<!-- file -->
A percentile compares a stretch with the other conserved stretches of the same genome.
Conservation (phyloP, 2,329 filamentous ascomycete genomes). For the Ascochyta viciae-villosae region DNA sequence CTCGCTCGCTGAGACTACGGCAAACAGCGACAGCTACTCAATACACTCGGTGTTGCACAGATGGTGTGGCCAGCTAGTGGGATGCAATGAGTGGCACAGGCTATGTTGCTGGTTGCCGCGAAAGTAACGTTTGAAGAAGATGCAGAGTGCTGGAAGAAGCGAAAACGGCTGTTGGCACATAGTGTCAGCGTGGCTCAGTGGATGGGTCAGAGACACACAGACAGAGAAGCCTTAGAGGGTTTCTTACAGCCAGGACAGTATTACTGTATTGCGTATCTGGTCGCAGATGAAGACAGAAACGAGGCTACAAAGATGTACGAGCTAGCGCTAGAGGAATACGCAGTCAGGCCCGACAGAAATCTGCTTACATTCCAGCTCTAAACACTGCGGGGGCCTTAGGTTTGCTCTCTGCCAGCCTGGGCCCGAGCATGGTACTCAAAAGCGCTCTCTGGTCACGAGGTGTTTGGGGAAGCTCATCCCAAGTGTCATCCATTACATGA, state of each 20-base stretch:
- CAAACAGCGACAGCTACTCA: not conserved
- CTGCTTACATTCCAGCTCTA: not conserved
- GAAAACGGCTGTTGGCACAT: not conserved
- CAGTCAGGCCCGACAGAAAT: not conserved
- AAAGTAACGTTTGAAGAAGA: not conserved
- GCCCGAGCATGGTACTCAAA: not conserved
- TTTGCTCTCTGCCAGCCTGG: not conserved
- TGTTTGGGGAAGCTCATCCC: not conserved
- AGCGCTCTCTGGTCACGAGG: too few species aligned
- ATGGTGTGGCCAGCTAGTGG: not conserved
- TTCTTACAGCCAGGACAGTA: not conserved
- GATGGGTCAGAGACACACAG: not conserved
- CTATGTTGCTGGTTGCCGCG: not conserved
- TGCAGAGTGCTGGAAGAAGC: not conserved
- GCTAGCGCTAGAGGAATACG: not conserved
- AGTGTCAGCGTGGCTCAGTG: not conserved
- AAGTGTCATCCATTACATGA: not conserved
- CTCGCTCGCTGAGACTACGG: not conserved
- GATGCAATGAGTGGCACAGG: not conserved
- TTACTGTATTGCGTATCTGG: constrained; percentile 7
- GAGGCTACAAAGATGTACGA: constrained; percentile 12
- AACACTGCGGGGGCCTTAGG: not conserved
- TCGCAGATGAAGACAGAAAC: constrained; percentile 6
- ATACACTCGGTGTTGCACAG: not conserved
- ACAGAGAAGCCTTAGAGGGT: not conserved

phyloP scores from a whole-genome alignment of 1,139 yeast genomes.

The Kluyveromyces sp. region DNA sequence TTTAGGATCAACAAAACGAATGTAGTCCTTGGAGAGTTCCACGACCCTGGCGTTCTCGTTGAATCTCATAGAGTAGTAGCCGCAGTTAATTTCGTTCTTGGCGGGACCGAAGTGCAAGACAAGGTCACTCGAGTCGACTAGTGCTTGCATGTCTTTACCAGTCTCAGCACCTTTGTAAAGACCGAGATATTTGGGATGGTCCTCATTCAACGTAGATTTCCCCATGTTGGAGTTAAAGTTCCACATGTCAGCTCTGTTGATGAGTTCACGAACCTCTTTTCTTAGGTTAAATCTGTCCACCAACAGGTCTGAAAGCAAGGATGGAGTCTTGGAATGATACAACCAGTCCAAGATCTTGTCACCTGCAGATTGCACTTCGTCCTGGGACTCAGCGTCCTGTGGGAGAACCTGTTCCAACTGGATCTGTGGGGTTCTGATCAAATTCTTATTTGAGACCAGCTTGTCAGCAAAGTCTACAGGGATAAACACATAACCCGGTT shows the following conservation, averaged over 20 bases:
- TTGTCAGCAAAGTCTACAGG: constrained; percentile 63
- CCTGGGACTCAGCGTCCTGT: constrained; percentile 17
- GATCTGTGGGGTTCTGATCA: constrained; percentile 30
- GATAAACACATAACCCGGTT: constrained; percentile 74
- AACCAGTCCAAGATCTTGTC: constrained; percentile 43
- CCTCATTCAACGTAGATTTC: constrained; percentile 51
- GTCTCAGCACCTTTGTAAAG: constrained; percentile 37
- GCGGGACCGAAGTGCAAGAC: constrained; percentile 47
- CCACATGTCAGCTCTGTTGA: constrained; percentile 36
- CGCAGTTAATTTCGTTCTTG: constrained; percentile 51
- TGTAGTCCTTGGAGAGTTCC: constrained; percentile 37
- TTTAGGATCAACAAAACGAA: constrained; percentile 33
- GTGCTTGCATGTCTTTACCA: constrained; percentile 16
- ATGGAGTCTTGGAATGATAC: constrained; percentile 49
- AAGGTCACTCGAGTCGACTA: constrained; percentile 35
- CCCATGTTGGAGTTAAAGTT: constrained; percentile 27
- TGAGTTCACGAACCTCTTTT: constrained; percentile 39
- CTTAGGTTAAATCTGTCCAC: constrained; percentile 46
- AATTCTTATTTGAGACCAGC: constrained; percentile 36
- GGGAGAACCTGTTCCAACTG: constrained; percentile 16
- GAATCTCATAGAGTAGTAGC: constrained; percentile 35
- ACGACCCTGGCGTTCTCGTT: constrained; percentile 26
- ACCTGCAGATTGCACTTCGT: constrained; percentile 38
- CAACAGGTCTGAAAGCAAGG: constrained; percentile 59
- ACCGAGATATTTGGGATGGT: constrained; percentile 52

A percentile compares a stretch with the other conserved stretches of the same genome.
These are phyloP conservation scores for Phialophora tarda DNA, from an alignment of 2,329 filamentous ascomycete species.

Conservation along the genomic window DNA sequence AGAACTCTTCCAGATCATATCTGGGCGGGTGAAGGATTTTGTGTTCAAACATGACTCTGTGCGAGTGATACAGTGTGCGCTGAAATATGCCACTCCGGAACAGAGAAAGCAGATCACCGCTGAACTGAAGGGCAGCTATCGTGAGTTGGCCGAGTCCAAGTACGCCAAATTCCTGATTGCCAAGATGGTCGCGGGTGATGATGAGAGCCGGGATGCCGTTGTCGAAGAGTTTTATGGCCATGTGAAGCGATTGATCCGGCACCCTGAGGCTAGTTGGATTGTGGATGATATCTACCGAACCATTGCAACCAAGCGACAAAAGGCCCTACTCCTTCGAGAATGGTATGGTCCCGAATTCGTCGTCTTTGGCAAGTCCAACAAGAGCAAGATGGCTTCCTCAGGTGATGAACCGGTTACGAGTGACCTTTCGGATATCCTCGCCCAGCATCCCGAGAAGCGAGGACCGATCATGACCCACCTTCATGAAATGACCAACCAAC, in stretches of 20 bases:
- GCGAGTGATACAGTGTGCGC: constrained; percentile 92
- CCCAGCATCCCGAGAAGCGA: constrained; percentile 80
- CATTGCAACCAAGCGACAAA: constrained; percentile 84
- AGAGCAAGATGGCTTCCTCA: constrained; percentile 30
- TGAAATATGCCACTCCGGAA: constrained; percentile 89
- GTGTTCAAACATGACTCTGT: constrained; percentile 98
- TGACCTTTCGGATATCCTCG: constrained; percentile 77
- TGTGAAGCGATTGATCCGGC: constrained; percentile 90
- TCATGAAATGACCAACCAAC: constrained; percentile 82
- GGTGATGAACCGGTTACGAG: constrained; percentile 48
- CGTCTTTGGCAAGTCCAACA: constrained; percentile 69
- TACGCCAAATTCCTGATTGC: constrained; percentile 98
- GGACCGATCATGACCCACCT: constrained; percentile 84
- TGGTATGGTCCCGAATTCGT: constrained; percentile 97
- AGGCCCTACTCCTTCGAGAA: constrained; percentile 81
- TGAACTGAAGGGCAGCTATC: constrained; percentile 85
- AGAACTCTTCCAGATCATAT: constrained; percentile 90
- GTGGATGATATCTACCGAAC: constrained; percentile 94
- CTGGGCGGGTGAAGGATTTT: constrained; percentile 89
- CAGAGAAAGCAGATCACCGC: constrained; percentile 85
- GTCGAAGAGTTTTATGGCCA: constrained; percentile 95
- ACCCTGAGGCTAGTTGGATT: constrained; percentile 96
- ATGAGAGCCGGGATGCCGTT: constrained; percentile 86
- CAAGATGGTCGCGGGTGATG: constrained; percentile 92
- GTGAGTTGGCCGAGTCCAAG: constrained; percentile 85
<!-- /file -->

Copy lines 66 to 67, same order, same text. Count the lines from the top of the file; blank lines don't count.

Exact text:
- TCATGAAATGACCAACCAAC: constrained; percentile 82
- GGTGATGAACCGGTTACGAG: constrained; percentile 48